The family of those staff have been included in a competing bill that Democrats hoped to pass this week. But after Senate Minority Leader Mitch McConnell (R-Ky.) issued an unusual public ultimatum Monday night, threatening to block passage of the House bill, Democrats changed course.
“The security issue is with the justices of the Supreme Court, not with some anonymous staff that nobody knows,” McConnell told reporters Monday in a rare interview in the Capitol hallway.
Hoyer said Tuesday that House Democrats backed down because the Senate bill was “the only thing that can pass, frankly, and we want to do that.”
The episode illustrated just how nasty and partisan nearly all High Court issues have become in US politics – especially after a draft notice leaked last month saying judges are preparing to quash the decision granting the right to abortion.
If the House approves the Senate bill on Tuesday as expected, it would go to President Biden for his signature.
The Senate passed its Supreme Court security bill on May 5, days after the abortion bill was leaked. But the House did not act on it, instead exploring a broader bill.
Matters came to a head last week after a 26-year-old gunman from California was arrested outside the home of Judge Brett M. Kavanaugh in Maryland. The man, Nicholas Roske, told police he came with the intention of murdering Kavanaugh because of the abortion opinion leak, but called 911 and turned himself in afterwards having spotted U.S. Marshals guarding Kavanaugh’s house.
As the incident illustrates, judges are already entitled to 24-hour security and court employees can be adequately protected. But federal law does not provide protection for immediate family members.
Roske’s arrest has energized politics around court security legislation on Capitol Hill, prompting McConnell and House Minority Leader Kevin McCarthy (R-Calif.) to blast Democrats for failing to voted on the Senate bill.
McCarthy said in floor remarks Tuesday that passing the narrower bill would send “a clear message to radical leftists: You can’t bully Supreme Court justices.”
“He shouldn’t have taken a threat against Judge Kavanaugh to force action,” he said. “I’m glad he’s headed to the president’s office without any poison pills to delay him further.”
But Democratic leaders have expressed bewilderment at the GOP’s position, arguing that employees’ families should also be entitled to protection, at the discretion of the Supreme Court Marshal, its top security guard.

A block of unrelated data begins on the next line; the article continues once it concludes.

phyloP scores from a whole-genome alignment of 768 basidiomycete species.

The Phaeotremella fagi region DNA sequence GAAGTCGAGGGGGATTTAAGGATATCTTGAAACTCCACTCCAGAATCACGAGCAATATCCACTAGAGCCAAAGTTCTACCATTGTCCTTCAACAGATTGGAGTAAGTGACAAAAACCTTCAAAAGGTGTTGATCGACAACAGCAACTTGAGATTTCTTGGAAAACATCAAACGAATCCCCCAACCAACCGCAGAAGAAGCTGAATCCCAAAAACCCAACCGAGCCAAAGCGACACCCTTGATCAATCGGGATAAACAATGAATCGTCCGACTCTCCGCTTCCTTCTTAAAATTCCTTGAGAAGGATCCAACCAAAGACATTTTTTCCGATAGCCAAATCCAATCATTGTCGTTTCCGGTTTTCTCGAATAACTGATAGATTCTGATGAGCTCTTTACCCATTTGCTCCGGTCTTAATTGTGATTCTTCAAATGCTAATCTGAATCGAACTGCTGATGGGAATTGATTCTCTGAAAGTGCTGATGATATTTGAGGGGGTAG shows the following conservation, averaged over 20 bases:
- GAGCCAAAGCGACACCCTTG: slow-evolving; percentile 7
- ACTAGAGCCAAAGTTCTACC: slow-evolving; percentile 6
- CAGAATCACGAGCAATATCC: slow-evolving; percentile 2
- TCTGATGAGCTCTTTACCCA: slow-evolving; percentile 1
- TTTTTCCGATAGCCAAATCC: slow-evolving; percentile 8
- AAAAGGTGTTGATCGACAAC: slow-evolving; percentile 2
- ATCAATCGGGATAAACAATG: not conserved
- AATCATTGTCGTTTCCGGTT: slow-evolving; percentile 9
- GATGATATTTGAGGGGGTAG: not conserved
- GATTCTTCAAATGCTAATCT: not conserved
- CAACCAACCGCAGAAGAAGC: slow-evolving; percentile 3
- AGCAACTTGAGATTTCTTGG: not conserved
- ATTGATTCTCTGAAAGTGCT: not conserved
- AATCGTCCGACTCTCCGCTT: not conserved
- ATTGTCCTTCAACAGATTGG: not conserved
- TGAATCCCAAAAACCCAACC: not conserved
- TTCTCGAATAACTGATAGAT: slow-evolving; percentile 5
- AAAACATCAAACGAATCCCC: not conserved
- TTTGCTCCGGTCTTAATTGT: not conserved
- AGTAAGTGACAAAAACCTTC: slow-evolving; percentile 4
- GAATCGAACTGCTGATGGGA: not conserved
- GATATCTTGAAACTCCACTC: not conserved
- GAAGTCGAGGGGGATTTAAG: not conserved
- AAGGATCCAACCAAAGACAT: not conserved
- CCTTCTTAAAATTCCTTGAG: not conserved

After the draft abortion advisory was leaked, the names of the lawyers some observers suspected of being the leakers circulated on Internet forums and some fringe news sites. Some Democrats have privately speculated that Republicans don’t want to protect staffers’ families, as many on the political right believe a liberal clerk leaked the draft abortion advisory, though that no evidence has emerged to support this allegation.
When asked on Monday why Republicans wanted to omit staff families from the bill, McConnell said House Democrats were taking “an unnecessary swipe to send a message of their pride that something has leaked to the Court. supreme”.
Sen. John Cornyn (R-Tex.), who co-drafted the Senate bill with Sen. Christopher A. Coons (D-Del.), Said, “People know who the members of the Court are. supreme. They don’t know who the staff is.
“All we’re trying to do is give judges the same protection that members of Congress enjoy,” he added, saying Democrats were “playing with fire.”
Meanwhile, some see the GOP’s support for expanding judges’ family safety not just as a reaction to the leaked draft abortion advisory, but as a gesture of support for Ginni Thomas, l wife of Judge Clarence Thomas, whose role in spreading false information about the 2020 presidential election was recently the subject of publicity.
Still, the bill is expected to pass with overwhelming support Tuesday afternoon, including from Democrats.
Hoyer said Tuesday he was unsure why, despite a month of negotiations, Republicans opposed adding staff families to the security legislation. “But it is what it is,” he said, “and we’re going to bring the bill forward.”
Jacqueline Alemany contributed to this report.